With the Fermi mission well into its extended phase, the time is right to plan for the next generation gamma-ray project. No matter what form this mission might take, it will use scintillation-based materials as either primary or anticoincidence detectors. This project will develop and characterize nanocomposite scintillators for space-based applications, specifically tuned to medium energy (1 MeV - 100 MeV) gamma-ray astrophysics. Nanocomposites are not only easier to manufacture and are thus cheaper than traditional scintillators while still providing similar or better performance, but they can be tuned to a specific application.
We propose to develop and characterize nanocomposite scintillators for space-based applications, specifically tuned to medium energy (ME; 1 MeV – 100 MeV) gamma-ray astrophysics. At the end of the funded phase of this project we plan to have a working understanding of the manufacture and performance of several different types of nanocomposite materials. The end goal is not to have a working prototype of a detector but to be in a position where we can produce a detector tuned to a specific application based on future funding sources.More »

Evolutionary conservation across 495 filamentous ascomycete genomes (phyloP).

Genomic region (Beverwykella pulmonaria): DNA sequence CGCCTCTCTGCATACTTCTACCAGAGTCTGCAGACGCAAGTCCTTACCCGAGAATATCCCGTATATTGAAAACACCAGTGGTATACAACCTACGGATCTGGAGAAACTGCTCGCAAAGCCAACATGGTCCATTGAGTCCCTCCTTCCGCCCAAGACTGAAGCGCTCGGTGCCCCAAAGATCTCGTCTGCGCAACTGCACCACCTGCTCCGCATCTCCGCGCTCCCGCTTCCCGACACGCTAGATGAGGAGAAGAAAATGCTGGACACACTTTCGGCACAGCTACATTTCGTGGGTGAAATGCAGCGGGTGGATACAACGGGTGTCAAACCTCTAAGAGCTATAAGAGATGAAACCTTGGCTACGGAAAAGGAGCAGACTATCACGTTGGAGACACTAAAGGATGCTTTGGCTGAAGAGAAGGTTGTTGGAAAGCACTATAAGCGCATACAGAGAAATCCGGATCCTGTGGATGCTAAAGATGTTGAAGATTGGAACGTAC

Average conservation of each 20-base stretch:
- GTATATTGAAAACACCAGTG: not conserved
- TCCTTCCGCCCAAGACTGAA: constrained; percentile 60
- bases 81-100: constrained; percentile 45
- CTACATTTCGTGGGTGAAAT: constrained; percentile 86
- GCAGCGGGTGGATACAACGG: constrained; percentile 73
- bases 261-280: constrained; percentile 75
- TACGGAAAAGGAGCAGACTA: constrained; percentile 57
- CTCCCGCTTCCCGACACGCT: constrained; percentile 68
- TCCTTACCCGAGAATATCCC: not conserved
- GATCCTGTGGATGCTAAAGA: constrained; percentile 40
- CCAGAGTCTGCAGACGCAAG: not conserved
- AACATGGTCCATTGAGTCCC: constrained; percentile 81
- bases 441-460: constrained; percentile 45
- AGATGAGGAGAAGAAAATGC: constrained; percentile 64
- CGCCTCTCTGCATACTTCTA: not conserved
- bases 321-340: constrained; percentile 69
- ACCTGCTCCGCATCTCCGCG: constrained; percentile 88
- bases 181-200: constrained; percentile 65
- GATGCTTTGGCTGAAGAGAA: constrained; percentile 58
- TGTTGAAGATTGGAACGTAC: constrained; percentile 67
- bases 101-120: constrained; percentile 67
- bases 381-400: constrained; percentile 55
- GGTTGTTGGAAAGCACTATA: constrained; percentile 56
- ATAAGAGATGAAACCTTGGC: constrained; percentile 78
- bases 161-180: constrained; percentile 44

Every major gamma-ray mission (ME or HE) has included some type of scintillator-based detector, because γ-ray telescopes are essentially particle detectors.
Nanocomposite scintillators could also be used as radiation monitors on Earth.More »
|Organizations Performing Work||Role||Type||Location|
|Goddard Space Flight Center (GSFC)||Lead Organization||NASA Center||Greenbelt, Maryland|